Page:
Women of color, particularly African-American women and Latinas, have long been the mainstay of their communities. Researchers have empirically demonstrated that children’s health outcomes, social standing and educational achievement can all be traced to the mother’s successes and aspirations.
My own family is a case in point.
When growing up my mother always intoned the words “when you go to college,” never “if you go,” although she herself had not attended. My grandmother, an immigrant from Trinidad, had not completed high school, but education was so highly regarded that she (in embarrassment) typically withheld that information from her friends.
Attending an all-girls high school taught me that girls can be athletes and scholars; matriculating at historically Black Howard University showed me that African-Americans could be poets, politicians and physical chemists.
It is somewhat ironic that while women set the stage for family life, raise the children and moderate the climate in the home, most societies have been slow to educate their daughters and instead place restrictions on them, limiting their legal rights and their social roles. As we observe the continued reluctance in some groups to grant rights to women, psychological explanations vary from the suggestion that men fear competing against women to a deep-seated need for an underclass.
Indeed, male dominance mirrors the racially motivated dominance that nation-states have often promulgated throughout the world. Both are manifestations of power and control over those seen as less worthy.
The limitations placed on women are found in academia as well. In years past, schools and universities were dominated by — and even restricted for — boys and men only. Males (White males) were the students, the faculty and the administrators.
Students and faculty of color were limited to designated institutions, and White women were similarly directed to institutions designed for them alone.
My own institution was founded under such circumstances. In 1932, there was no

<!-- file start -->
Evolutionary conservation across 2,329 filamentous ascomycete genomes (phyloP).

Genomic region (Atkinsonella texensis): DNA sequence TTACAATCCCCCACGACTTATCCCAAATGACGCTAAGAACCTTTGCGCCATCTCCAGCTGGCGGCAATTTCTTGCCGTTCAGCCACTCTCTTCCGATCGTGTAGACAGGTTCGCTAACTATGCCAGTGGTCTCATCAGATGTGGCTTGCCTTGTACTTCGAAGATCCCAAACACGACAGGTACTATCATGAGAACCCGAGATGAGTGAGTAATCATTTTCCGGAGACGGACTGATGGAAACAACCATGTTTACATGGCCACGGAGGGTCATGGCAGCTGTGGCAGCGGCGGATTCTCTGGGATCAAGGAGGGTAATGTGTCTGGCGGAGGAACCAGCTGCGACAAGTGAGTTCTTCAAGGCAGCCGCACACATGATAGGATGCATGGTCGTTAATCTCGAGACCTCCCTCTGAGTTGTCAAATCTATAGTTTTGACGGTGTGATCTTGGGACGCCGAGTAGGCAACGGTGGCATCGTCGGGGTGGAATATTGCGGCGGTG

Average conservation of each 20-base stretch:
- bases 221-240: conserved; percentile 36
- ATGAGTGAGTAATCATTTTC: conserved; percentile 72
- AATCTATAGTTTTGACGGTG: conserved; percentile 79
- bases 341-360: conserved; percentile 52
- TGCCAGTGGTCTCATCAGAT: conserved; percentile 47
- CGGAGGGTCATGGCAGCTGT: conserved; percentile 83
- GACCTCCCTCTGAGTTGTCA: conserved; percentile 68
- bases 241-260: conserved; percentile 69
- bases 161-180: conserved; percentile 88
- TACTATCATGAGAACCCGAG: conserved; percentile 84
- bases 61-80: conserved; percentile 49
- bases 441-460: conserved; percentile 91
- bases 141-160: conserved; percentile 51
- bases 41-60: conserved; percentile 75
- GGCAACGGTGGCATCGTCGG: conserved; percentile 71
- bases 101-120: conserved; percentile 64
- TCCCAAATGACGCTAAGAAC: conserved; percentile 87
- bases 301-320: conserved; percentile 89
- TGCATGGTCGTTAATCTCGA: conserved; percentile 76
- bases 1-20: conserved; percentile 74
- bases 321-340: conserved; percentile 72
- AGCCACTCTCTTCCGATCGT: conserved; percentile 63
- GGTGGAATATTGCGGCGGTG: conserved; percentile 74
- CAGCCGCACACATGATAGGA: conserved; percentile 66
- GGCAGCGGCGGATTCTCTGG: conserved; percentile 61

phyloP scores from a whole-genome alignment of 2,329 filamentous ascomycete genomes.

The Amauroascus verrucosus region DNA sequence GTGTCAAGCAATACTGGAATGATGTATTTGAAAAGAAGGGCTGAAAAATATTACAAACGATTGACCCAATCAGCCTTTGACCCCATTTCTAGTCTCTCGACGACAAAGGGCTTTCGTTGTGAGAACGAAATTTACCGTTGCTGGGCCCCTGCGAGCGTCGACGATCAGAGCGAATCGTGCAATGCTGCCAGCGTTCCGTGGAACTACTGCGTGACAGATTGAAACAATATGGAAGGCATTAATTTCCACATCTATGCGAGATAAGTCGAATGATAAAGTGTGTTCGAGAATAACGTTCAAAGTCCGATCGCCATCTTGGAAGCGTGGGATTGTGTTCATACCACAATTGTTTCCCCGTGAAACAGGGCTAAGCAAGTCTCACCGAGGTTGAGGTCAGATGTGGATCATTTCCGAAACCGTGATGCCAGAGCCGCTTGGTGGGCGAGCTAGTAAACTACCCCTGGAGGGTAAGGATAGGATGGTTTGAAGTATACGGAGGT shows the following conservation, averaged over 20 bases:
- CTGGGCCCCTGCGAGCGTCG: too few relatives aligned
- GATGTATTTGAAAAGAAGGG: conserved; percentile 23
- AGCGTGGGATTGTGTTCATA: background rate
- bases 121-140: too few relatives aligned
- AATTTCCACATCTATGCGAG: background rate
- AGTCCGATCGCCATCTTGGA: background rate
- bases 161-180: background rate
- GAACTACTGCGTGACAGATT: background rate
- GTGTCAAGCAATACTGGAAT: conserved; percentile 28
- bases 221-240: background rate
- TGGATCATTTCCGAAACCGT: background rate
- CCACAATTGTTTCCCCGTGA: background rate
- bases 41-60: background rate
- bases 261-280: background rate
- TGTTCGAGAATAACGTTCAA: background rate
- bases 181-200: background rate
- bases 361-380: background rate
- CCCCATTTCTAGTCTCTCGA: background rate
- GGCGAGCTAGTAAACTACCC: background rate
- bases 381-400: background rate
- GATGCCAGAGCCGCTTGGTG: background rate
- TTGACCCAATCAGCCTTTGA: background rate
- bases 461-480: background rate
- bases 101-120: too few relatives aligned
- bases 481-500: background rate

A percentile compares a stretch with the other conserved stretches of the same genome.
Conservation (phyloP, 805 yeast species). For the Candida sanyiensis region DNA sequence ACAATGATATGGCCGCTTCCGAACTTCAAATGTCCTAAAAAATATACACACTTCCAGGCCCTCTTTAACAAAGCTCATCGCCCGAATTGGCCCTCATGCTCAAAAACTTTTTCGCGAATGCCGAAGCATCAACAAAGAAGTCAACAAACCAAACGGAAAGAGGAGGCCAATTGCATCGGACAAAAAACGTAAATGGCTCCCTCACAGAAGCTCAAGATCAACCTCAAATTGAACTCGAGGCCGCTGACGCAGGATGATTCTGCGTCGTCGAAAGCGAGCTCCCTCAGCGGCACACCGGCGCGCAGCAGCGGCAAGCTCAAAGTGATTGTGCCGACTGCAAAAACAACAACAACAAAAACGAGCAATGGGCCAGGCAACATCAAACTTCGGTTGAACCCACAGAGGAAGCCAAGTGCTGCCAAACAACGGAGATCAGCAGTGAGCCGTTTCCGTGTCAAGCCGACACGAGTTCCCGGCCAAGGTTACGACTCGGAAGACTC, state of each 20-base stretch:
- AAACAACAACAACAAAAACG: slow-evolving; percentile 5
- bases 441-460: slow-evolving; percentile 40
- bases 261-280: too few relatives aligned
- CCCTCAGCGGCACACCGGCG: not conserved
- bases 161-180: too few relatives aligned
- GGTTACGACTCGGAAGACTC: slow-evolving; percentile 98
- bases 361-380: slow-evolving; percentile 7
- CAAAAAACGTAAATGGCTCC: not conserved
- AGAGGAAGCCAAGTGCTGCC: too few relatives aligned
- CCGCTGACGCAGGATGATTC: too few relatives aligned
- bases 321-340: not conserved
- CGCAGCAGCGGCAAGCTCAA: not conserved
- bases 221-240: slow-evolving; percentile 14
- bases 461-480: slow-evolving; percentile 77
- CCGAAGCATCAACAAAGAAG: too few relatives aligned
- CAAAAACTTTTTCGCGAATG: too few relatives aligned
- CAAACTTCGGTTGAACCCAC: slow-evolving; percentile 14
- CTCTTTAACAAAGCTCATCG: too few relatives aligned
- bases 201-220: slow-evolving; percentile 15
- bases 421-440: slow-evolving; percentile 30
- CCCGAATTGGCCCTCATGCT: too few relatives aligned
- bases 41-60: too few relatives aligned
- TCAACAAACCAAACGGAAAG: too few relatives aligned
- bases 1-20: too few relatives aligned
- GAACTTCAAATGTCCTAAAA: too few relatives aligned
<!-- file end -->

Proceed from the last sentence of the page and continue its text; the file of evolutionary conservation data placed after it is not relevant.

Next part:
Catholic university in Connecticut that accepted women, so the Sisters of Mercy established Saint Joseph College — a brave move in the height of the Great Depression.
These race- and gender-specific institutions (White male, White female, people of color) served initially to reinforce and reify the social status of their students. Males saw their well-funded institutions as intrinsically superior in academic excellence as well as more prestigious. Institutions for women and/or people of color were judged as lesser.
Although such colleges did have fewer resources, when judged by outcomes, the quality might prove much stronger than imagined.
Paradoxically, educating women and people of color separately provided spaces to raise new questions, develop higher aspirations, and promote from within strong leaders who then reached beyond their socially confining roles. It is not coincidental that many African-American leaders graduated from historically Black universities, even today when predominantly White institutions are open to them.
Similarly, the confidence and success of women graduating from women’s colleges and universities still may at times surpass the outcomes of those graduating from co-ed institutions. (I greatly enjoy seeing this confidence develop in the undergraduate women who attend my institution as they move toward graduation. It is immensely rewarding and affirms our purpose and mission.) I am not at all suggesting a return to segregation, but I recognize that different psychological locations produce differing results and that women and people of color greatly benefit from opportunities to fully explore their potential without stigma and stereotypes.
One of the biggest challenges facing our universities and our society is how can we best capitalize on the diverse strengths that are available to us. Today, we are experiencing a cultural shift; women are now the majority in attaining undergraduate and graduate degrees. They outnumber men in almost all but a few technical disciplines. The disparity in women’s degree attainment compared to men has grown, especially among African-Americans.
Yet, even with the increase in women, White men continue to hold the majority of tenured professorships, most administrative positions and, according to a recent American Council of Education survey, most of the university presidencies. Indeed, White men even hold the majority of head coaching positions in women’s sports.
Academia, like some other institutions in our society, has not maximized the opportunities available through gender and ethnic diversity. As our communities rapidly become more diverse, our universities follow much too slowly.
For women of color, the position as a double minority remains a defining situation, as each identity (female and minority) retains negative assumptions and sets up challenges that others do not face. We have taken that first step in educating young women and encouraging students from diverse locations, but the opportunities for leadership and respect are still too often hard won.
Certainly, academia could and should take the opportunity to lead society in equity and meritocracy. Equity should be available so that access to education and opportunity is real and students have the support they require for success.
Meritocracy should come with the recognition of diverse talents and perspectives as we assess our problems and the multiple paths to their solutions. D
Dr. Pamela Trotman Reid is president of Saint Joseph College in West Hartford, Conn.